April 9, 2018
Jeff Curto: “Finding Your Creative Direction”. Using a combination of lecture and hands-on exercise, Jeff talked about the creative process, how it works and how you can generate new ideas for your photography. By tapping into the best tool that any photographer ever has – the brain, we learned methods for developing creative ideas and a variety of strategies for making your own uniquely personal work. (see slides below). To read more click here. Jeff’s enthusiastic presentation was well received by the large turnout membership. One of Jeff’s main points was that there is a more emotional or personal attachment to your image if you take the trouble to learn about that which you are photographing. Thanks Jeff! Click on a slide to enlarge them all:
March 12, 2018
“Behind the Scenes with Joanne Barsanti.” – Joanne Barsanti has been a member of MAPS since 2013. She has learned and grown and benefited greatly from the MAPS members, outings, presentations and opportunities. In fact, her current series, and the topic of tonight’s presentation had their origins in a MAPS outing. As a former geek who is an artist at heart, it should come as no surprise that Joanne Barsanti likes to play with her images on the computer.
She draws inspiration from Jerry Uelsmann and Ysabel LeMay, both contemporary photographers who use their photographs to create stunning composites, in the dark room for Jerry Uelsmann, and on the computer for Ysabel LeMay.
With Ms Barsanti’s love of nature and a desire for simplicity, serenity, and calmness, she combines her photographic images with textures and gradients in a way that is reminiscent of, and inspired by, traditional Chinese and Japanese paintings. In keeping with the Asian theme, Ms Barsanti prints her images on Japanese papers or silks, adding a touch of momigami (paper crinkling) to the final paper product.
There was a large attendance to see how Joanne combined segments into stunning works of art. Joanne explained her techniques for printing, wrinkling and finalizing her images into these Asian-themed displays including a post Q & A session with hands-on papers and images for examination. Thanks, Joanne, for a great program! To enlarge, click on any image below:
February 12, 2018
Jack Shouba presented “THE ENCHANTED ISLES: A visit to the Galapagos Islands”. The Galapagos Islands lie six hundred miles off the coast of South America in the Pacific Ocean. Known for their contribution to Charles Darwin’s insights into the nature of evolution, today they are a national park of Ecuador. Jack’s program described the magnificent scenery and textbook examples of geologic processes while focusing on the amazing animal and bird life. Many species are found nowhere else in the world. Giant tortoises, sea turtles, sea lions, marine iquanas, mockingbirds, boobies, flightless cormorants and many other creatures can be approached closely because they have no fear of humans.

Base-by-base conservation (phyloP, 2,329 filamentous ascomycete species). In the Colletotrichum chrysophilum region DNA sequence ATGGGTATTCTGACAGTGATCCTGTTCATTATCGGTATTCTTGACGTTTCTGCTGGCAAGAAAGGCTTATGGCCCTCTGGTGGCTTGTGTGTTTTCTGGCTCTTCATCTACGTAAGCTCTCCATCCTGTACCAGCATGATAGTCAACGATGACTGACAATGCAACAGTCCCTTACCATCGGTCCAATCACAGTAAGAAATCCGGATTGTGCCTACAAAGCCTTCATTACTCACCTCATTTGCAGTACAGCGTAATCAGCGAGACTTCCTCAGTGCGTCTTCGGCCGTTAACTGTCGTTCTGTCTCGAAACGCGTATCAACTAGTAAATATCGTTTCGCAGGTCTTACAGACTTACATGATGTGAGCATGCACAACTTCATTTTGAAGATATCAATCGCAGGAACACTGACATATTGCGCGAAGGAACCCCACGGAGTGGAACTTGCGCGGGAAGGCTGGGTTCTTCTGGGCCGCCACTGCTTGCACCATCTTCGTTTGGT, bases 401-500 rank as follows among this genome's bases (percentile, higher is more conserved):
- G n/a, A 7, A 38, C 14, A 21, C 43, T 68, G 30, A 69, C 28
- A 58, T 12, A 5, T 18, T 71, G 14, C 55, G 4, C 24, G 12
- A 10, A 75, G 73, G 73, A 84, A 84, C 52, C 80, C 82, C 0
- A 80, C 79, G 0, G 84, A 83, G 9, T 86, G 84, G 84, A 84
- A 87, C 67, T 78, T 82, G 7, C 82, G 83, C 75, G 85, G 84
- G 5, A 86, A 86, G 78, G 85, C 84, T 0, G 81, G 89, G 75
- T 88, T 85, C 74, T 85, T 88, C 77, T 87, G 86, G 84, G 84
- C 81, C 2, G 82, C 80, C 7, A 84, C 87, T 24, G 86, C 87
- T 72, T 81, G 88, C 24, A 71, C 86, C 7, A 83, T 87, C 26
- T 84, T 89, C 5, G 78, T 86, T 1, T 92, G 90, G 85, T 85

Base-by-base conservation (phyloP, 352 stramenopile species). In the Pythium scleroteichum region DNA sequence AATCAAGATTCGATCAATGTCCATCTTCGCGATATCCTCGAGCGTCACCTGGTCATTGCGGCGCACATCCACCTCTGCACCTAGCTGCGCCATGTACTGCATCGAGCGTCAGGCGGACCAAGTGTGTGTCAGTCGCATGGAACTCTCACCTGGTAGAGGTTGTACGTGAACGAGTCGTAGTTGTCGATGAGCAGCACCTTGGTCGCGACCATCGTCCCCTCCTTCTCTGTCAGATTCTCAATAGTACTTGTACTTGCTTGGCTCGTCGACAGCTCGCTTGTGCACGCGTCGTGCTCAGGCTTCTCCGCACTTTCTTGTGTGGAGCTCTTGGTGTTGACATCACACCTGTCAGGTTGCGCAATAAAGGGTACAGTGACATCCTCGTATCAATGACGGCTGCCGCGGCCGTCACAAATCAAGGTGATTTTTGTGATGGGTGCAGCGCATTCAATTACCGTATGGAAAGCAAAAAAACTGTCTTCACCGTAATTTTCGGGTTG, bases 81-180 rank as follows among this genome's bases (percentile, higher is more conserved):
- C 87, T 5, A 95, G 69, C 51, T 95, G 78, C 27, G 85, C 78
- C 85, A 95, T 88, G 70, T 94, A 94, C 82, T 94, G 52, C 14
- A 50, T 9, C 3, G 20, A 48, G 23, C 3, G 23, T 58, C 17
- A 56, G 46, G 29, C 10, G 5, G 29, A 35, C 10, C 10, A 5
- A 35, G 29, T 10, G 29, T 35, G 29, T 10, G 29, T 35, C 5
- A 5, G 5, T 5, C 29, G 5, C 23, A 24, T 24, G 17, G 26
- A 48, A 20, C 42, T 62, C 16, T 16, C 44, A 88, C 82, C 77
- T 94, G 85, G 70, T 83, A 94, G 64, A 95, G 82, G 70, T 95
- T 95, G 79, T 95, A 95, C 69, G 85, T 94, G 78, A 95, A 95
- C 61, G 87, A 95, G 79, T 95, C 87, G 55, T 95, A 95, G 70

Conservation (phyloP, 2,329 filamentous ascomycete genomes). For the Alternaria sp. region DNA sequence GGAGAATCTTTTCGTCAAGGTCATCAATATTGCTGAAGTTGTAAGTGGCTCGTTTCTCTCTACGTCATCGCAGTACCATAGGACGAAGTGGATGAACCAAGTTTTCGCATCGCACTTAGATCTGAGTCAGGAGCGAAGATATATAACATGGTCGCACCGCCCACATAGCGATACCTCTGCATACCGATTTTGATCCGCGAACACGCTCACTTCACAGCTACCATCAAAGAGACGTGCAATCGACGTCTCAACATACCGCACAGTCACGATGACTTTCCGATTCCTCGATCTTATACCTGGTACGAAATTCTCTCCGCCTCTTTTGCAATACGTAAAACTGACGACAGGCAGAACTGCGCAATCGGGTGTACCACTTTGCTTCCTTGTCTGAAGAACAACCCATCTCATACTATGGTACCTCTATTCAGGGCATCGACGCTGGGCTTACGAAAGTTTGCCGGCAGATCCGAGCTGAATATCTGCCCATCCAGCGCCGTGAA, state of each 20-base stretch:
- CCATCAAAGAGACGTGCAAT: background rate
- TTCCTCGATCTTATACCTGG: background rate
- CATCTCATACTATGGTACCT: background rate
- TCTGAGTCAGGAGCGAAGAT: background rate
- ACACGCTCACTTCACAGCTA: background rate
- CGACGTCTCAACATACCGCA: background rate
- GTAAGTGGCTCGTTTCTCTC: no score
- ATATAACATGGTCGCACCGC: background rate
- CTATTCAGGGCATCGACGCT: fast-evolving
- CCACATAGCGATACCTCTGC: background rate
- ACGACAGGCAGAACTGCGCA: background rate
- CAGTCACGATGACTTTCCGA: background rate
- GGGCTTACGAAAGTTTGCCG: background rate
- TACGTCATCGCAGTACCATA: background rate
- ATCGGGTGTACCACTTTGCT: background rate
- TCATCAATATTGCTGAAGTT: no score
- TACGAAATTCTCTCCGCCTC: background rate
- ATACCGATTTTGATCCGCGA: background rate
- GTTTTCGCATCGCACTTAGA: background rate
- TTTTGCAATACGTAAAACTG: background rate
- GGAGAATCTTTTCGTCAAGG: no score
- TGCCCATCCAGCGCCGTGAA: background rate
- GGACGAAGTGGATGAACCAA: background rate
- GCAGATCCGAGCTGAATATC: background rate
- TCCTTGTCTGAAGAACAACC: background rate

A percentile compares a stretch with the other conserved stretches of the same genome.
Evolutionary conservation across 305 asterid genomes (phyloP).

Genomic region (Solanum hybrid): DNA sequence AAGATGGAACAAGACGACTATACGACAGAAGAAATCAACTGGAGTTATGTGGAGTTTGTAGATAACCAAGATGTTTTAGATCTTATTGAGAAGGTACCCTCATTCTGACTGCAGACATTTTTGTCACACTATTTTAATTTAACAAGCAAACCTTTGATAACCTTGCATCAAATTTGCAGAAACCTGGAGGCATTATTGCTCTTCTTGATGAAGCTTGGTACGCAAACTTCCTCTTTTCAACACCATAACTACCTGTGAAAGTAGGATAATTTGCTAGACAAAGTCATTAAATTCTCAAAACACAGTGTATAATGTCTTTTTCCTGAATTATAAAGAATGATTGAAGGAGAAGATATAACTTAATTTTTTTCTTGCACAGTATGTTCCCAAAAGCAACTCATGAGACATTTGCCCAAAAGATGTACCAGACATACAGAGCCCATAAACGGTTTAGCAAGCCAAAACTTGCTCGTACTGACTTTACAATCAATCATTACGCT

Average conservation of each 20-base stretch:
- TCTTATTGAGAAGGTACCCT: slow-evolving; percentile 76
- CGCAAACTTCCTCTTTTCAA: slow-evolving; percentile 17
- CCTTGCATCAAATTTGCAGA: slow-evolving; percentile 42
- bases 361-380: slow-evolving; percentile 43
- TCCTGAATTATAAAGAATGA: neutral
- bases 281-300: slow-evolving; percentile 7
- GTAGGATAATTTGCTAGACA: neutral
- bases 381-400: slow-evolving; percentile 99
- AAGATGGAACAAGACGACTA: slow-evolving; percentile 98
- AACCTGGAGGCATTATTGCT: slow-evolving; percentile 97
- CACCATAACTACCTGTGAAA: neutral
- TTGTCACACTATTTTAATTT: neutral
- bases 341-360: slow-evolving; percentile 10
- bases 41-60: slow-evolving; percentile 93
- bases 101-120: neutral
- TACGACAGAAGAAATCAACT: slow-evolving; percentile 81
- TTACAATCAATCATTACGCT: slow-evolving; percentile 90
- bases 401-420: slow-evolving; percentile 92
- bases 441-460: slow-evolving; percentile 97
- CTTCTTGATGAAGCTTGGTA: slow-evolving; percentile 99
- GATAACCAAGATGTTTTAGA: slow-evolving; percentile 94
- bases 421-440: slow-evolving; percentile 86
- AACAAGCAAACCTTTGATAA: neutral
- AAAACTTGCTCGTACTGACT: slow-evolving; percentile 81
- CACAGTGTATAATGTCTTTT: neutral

MAPS member Jack Shouba has been an Arboretum Instructor for over twenty years, teaching classes in wildflowers, trees, prairies, Latin names of plants and animals, and other botany and photography subjects. Before that he had been a biology teacher at Lyons Township High School. Long active in conservation, he was co-founder and president of Save the Prairie Society, which helped save Wolf Road Prairie. After moving to Kane County he helped Campton Township establish an open space program and led the restoration of a wetland owned by his homeowners association. He uses his pictures in his teaching and to help conservation organizations such as Garfield Farm Museum, Campton Township, and Chiwaukee Prairie Preservation Society. Several of his photographs have been published in Chicago Wilderness and Outdoor Illinois magazines. Thanks, Jack, for a beautiful and engaging program! Please click on a photo below to enlarge:
January 8, 2018
Mike Trahan presented “Nature Photography: A Practical Approach” on Monday at 7:00 PM in the Arbor Room, Thornhill Education Center
You’ve seen fine nature photos by others. Do you want to create them as well? We walked through the various genres of nature photography and gave you practical suggestions on technique, settings,composition, equipment, and when to go out. Our session was oriented for the beginning/intermediate through advanced photographer.
Mike Trahan has been a birder (bird watcher) and nature lover for over forty years. He’s a member of a nature-only CACCA club, Riverwoods Nature, and is a past president at another CACCA club, the Lake County Camera Club. He’s won honors at the club, CACCA, and PSA levels as well as winning other Midwest photo competitions such as Lake County, Stewards of the Mississippi, and Ottawa National Forest. He’s also a past recipient of the CACCA Kohout award for teaching nature photography. Mike really enjoys photography, nature, and sharing what he’s learned with you! Click here: Nature Photography Handout PDF-Mike Trahan
Thanks, Mike, for a great presentation! Your suggestions intermixed with humor was much appreciated! Please click on a photo to expand: